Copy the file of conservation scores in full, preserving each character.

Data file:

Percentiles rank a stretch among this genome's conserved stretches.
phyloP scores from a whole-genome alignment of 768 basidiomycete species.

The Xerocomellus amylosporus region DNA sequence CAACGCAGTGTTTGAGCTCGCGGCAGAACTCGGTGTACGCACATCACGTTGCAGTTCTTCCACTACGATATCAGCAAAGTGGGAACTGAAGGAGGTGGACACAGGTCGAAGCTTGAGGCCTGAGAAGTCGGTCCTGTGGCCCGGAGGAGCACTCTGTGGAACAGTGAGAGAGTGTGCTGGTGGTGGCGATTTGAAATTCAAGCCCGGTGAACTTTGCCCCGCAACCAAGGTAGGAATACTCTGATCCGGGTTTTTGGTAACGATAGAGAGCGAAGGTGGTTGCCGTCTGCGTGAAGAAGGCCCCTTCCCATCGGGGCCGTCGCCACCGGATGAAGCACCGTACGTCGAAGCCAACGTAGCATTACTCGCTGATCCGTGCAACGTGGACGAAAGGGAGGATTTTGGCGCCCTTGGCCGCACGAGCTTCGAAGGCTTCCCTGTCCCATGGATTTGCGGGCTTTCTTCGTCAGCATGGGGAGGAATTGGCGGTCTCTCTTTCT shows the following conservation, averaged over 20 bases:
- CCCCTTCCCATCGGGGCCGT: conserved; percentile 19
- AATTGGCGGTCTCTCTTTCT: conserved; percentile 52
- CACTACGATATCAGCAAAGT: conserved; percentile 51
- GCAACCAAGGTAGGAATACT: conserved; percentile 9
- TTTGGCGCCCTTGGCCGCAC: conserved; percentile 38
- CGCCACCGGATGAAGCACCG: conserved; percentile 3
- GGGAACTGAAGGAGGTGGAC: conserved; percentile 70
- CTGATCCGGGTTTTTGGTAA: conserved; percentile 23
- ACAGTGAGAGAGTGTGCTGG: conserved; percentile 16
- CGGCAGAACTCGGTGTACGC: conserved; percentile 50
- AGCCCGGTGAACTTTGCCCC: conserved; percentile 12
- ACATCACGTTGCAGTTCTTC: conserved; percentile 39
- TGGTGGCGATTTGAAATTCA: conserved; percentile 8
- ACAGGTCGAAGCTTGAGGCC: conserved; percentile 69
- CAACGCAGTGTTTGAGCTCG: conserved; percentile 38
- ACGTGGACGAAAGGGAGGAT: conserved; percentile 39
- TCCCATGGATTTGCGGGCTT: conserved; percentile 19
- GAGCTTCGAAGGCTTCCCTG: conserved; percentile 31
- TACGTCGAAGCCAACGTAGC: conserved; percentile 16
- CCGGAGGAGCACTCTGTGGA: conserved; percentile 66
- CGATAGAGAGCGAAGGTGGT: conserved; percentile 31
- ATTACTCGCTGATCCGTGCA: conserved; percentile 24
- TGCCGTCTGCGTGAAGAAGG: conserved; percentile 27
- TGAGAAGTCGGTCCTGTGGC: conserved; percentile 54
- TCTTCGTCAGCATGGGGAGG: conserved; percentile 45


Percentiles rank a stretch among this genome's conserved stretches.
phyloP scores from a whole-genome alignment of 768 basidiomycete species.

The Xerocomellus amylosporus region DNA sequence CAACGCAGTGTTTGAGCTCGCGGCAGAACTCGGTGTACGCACATCACGTTGCAGTTCTTCCACTACGATATCAGCAAAGTGGGAACTGAAGGAGGTGGACACAGGTCGAAGCTTGAGGCCTGAGAAGTCGGTCCTGTGGCCCGGAGGAGCACTCTGTGGAACAGTGAGAGAGTGTGCTGGTGGTGGCGATTTGAAATTCAAGCCCGGTGAACTTTGCCCCGCAACCAAGGTAGGAATACTCTGATCCGGGTTTTTGGTAACGATAGAGAGCGAAGGTGGTTGCCGTCTGCGTGAAGAAGGCCCCTTCCCATCGGGGCCGTCGCCACCGGATGAAGCACCGTACGTCGAAGCCAACGTAGCATTACTCGCTGATCCGTGCAACGTGGACGAAAGGGAGGATTTTGGCGCCCTTGGCCGCACGAGCTTCGAAGGCTTCCCTGTCCCATGGATTTGCGGGCTTTCTTCGTCAGCATGGGGAGGAATTGGCGGTCTCTCTTTCT shows the following conservation, averaged over 20 bases:
- CCCCTTCCCATCGGGGCCGT: conserved; percentile 19
- AATTGGCGGTCTCTCTTTCT: conserved; percentile 52
- CACTACGATATCAGCAAAGT: conserved; percentile 51
- GCAACCAAGGTAGGAATACT: conserved; percentile 9
- TTTGGCGCCCTTGGCCGCAC: conserved; percentile 38
- CGCCACCGGATGAAGCACCG: conserved; percentile 3
- GGGAACTGAAGGAGGTGGAC: conserved; percentile 70
- CTGATCCGGGTTTTTGGTAA: conserved; percentile 23
- ACAGTGAGAGAGTGTGCTGG: conserved; percentile 16
- CGGCAGAACTCGGTGTACGC: conserved; percentile 50
- AGCCCGGTGAACTTTGCCCC: conserved; percentile 12
- ACATCACGTTGCAGTTCTTC: conserved; percentile 39
- TGGTGGCGATTTGAAATTCA: conserved; percentile 8
- ACAGGTCGAAGCTTGAGGCC: conserved; percentile 69
- CAACGCAGTGTTTGAGCTCG: conserved; percentile 38
- ACGTGGACGAAAGGGAGGAT: conserved; percentile 39
- TCCCATGGATTTGCGGGCTT: conserved; percentile 19
- GAGCTTCGAAGGCTTCCCTG: conserved; percentile 31
- TACGTCGAAGCCAACGTAGC: conserved; percentile 16
- CCGGAGGAGCACTCTGTGGA: conserved; percentile 66
- CGATAGAGAGCGAAGGTGGT: conserved; percentile 31
- ATTACTCGCTGATCCGTGCA: conserved; percentile 24
- TGCCGTCTGCGTGAAGAAGG: conserved; percentile 27
- TGAGAAGTCGGTCCTGTGGC: conserved; percentile 54
- TCTTCGTCAGCATGGGGAGG: conserved; percentile 45